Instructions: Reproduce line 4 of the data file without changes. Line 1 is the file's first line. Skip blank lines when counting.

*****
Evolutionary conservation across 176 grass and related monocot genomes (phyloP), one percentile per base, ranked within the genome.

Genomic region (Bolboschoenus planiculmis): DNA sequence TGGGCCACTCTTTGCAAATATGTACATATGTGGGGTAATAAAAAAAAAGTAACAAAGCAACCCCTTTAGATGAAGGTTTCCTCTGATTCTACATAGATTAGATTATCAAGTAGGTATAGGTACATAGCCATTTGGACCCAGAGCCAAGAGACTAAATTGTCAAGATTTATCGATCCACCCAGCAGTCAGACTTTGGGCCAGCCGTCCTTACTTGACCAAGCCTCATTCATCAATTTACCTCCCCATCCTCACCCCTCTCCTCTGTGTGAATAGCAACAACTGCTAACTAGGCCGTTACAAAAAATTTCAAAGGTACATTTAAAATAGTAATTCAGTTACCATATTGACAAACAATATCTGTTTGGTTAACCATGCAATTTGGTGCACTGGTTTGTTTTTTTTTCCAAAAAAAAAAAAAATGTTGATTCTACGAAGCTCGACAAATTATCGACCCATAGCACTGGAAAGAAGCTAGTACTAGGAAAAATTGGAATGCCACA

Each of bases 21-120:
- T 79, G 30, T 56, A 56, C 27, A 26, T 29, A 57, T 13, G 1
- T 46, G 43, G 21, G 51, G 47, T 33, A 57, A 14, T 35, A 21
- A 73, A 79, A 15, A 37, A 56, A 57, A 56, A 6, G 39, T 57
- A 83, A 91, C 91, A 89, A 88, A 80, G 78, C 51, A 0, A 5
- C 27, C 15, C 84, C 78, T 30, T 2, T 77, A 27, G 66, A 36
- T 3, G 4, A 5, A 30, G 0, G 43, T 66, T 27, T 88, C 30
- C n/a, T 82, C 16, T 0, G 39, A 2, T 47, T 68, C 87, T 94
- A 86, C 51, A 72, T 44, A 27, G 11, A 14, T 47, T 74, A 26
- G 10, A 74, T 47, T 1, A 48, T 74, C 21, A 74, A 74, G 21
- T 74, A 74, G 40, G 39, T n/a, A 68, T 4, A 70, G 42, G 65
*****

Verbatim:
- T 79, G 30, T 56, A 56, C 27, A 26, T 29, A 57, T 13, G 1